During four years packed with lobbying meetings, speaking engagements and op-ed writing, the brothers managed to win some of the country’s most famous politicians to their side and recruit a legion of grassroots supporters.
The project’s bipartisan nature was recognized immediately, when former Rep. Barney Frank – a staunch liberal – and former Sen. Scott Brown – a rising conservative icon – co-sponsored a 2010 version of the bill in the House and Senate, respectively.
“Veterans Day is an opportunity for all Americans to come together to honor the service of those who have answered the call of duty to keep our nation free,” said Senator Brown at the time.
“I am pleased to join this bipartisan, bicameral legislation that all began when two kids from Massachusetts were inspired to find a new way to thank the veterans who served our nation,” added Brown.
Back home in the Bay State, Governor Deval Patrick said he wanted Massachusetts to be the first state to implement a moment of silence — another milestone in the Bendetsons’ patriotic quest. Stepping in to offer pro bono support was DC-based Covington & Burling, a top lobbying firm.
Since the proposal’s initial warm reception, the Bendetson brothers have partnered with key veterans groups including the American Legion and a slew of politicians from all over the aisle. Politics aside, the students said their four-year (and counting) quest is really about rectifying a long-time stain on the country’s honor.
‘When we returned home to America [from Israel], we were appalled to see how little is done on November 11 to show our appreciation for those who have given to us so much’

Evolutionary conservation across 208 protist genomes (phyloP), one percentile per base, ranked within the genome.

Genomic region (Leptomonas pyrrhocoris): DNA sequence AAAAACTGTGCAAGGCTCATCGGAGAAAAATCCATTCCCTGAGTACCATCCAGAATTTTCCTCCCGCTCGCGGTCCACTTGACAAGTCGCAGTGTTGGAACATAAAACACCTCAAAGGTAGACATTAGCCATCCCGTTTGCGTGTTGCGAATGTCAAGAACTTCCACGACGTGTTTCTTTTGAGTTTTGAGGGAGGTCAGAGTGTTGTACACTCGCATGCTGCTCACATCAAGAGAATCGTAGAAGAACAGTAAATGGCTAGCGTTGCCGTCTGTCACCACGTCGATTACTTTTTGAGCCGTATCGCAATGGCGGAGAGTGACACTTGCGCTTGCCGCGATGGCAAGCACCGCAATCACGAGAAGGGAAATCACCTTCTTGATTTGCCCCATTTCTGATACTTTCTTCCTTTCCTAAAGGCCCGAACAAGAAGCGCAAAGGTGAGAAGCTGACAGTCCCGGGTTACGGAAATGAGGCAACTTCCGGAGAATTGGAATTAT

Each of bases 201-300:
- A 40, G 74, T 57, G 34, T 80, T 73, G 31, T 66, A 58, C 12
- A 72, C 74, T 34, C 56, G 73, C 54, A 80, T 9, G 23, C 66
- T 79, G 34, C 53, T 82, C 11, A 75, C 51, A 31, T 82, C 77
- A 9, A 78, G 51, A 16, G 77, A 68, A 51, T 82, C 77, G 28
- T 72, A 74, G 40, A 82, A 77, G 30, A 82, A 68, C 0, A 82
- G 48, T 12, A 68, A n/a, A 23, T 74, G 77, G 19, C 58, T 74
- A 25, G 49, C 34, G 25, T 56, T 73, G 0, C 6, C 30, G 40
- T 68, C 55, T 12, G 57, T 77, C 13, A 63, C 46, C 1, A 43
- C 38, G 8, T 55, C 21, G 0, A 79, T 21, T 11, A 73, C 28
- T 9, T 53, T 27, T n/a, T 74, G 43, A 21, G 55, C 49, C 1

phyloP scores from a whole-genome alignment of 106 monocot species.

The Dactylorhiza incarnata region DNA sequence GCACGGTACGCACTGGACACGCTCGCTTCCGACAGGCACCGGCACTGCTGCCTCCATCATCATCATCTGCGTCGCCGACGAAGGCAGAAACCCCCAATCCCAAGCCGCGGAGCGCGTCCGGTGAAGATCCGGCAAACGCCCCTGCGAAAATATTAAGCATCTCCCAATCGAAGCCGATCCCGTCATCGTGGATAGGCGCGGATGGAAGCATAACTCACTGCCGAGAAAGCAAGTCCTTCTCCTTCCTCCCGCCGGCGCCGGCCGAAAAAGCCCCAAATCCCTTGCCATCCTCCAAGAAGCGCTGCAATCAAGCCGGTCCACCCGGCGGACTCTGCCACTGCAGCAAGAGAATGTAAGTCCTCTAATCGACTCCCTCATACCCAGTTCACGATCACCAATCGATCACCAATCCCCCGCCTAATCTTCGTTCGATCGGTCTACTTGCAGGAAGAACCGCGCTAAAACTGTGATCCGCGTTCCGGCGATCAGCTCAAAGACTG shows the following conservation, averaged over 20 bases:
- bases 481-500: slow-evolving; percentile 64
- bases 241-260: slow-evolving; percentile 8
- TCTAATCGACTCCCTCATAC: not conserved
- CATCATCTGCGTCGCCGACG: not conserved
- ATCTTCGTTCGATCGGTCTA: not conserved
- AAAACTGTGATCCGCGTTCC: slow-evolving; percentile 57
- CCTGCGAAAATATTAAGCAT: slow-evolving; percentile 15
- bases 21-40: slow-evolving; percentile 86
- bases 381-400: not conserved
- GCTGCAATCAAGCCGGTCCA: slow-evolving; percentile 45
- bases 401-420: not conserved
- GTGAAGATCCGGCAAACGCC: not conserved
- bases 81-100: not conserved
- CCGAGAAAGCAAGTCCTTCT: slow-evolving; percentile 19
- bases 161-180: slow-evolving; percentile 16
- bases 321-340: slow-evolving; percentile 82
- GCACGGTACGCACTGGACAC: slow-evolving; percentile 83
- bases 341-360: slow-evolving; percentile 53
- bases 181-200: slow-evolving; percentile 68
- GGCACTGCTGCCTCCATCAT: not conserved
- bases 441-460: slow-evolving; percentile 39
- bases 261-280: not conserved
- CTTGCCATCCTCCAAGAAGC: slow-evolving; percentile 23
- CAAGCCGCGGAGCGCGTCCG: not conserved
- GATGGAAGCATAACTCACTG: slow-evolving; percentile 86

“When we returned home to America [from Israel], we were appalled to see how little is done on November 11 to show our appreciation for those who have given to us so much,” testified Michael Bendetson during a House veterans committee session in 2012.
“Veterans Day has become a day of mattress sales, a regular day of work for many, or a day off from school without any sense of gratitude for those who risked their lives and died for our freedom,” the self-described “political junkie” told legislators. “We need to re-instill the sense of patriotism and gratitude that is so often missing, particularly among young people,” he added.
Earlier this month, Daniel Bendetson returned to Israel to experience Yom Hazikaron rituals, including the one-minute siren and dramatic ceremony held the evening before at Jerusalem’s Western Wall.
Enacted in 1963, Israel’s commemoration includes a day-long television tribute with the names of fallen soldiers in chronological order. As with the previous Hebrew month’s Holocaust Remembrance Day, morning air raid sirens herald two minutes of solemn reflection everywhere in the country.
Having weathered four years of lobbying calls and legislative setbacks, the Bendetsons remain undaunted by the bill’s uncertain Senate future. According to Daniel Bendetson, starting the tradition in one city and then replicating it elsewhere – grassroots style – could do the trick.
“We see a Veterans Day that accords respect, and is more inclusive of both the dead and the living,” the younger Bendetson brother told the Times following Thursday morning’s House vote. “President Obama would conduct a ceremony at Arlington National Cemetery, similar to Israel’s, and there would be a new, bipartisan ritual to unite Americans,” he said.